958: Count Berengerius was present at an assembly of bishops and lords at Anjou in September 958, which included Thibaut, Foulques, and some of the same Breton leaders who had witnessed the two earlier charters [Morice (1742) 1:346-7: "In quo conensu factores extiterunt clarissimi Britonum Antistites videicet Namnetensium Hesdren nomine, item venerabilis Vicecomes Gestinus cum aliis innumeris ejusdem nobilibus, quorum nomina subter assignata videntur. S. Theobaldi Comitis. S. Fulconis Comitis qui hanc concriptionem fieri rogaverunt. S. Hesdreni Episcopi. S. Salomonis episcopi, S. Gestini Vicecomitis. S. Berengerii Comitis, S. Nemenoci Comitis. S. Hoiellaguni Comitis. Daniel, David & aliorum."].
960: Death of Juhael Beranger/Berengier, count of Rennes, and succession of his son Conan, according to first redaction of Le Baud [3: 159]. This is obviously false, since Conan's father was still living during the time of Pope John XIII (965-972).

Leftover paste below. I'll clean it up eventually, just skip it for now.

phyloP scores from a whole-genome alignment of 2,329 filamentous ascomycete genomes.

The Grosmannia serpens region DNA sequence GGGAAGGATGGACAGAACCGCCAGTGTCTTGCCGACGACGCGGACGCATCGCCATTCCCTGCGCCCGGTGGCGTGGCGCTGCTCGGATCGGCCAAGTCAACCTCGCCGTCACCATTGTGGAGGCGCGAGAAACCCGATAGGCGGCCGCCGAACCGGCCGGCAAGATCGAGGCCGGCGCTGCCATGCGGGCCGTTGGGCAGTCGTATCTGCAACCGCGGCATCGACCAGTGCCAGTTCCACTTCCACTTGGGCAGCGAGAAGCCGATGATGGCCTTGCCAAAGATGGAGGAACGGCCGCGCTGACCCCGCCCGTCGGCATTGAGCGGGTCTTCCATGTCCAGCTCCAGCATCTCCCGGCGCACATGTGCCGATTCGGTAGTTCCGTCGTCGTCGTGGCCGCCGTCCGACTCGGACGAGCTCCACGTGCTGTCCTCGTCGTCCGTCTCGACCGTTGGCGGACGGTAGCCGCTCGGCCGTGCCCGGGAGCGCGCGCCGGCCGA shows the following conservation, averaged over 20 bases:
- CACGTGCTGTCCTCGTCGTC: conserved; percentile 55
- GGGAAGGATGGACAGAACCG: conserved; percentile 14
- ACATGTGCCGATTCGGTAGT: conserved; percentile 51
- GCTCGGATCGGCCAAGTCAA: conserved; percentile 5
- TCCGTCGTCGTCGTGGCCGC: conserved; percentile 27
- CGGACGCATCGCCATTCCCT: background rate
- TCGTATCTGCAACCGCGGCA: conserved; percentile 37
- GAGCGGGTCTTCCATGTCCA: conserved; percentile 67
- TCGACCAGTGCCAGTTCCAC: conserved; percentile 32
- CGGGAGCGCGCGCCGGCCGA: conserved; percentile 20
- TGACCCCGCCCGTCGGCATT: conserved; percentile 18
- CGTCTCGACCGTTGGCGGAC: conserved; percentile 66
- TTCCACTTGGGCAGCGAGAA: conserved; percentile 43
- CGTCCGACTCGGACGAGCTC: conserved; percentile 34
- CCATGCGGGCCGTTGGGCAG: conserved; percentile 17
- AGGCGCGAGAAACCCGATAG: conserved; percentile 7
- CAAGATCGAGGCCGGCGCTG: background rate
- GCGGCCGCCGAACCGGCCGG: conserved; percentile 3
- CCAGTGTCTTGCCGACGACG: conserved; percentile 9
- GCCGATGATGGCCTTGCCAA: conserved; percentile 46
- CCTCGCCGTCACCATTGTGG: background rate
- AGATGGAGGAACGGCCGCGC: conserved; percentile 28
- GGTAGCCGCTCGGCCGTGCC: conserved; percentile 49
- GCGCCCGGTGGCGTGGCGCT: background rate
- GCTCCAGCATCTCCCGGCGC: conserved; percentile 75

960's?: According to the late Chronicle of Saint Brieuc, count Bérenger came under the domination of archbishop Wicohen of Dol, and Bérenger's son Conan released his father and mother from the hands of the archbishop [Chronicon Briocense, Morice (1742), 1:33: "Guerech vero ab hac luce mortuo, idem Conanus Berengarii Comes Rhedonensis possessionem totius regni Lethaviæ seu Armoricani adeptus est, & illud in sua gubernatione & sasina, quandiu vixit, tenuit. Hic vero Conanus primo patrem suum & matrem cum exigua familiola eorum à mensa & tutela Wicoheni Dolensis Archiepiscopi retraxit. Deinde patrimonia eorum & sua sibi viriliter vindicans, & eundem Archiepiscopum ad sedem propriam remisit." (Translation: "With Guerech having died from this life, the same Conan, [son] of Bérenger, acquired possession of the whole kingdom of Brittany or Armorica, and held it in his own government and possession so long as he lived. Indeed, this Conan withdrew his father and mother with their small little family [household?] from the table and keeping of Wicohen, archbishop of Dol. Then, he manfully laid claim to their and his patrimony for himself, and sent the archbishop back to his own place.") This translation assumes that the word "filius" was accidently dropped between "Conanus" (nominative) and "Berengarii" (genetive), since we already have other sources making Conan the son of a Bérenger, and inserting the word "filius" there is the easiest way to make sense of the sentence. However, see below for the alternate interpretation as a "surname" for Conan.]. Merlet, in his introduction to the Chronicle of Nantes, dates this event to about 965 [Chr. Nantes, xliv]. If the report is accurate, it almost certainly took place well before Guerech's death in the late 980's. It probably belongs to a time when both Bérenger and his son Conan were regarded as Breton leaders, as in the next item.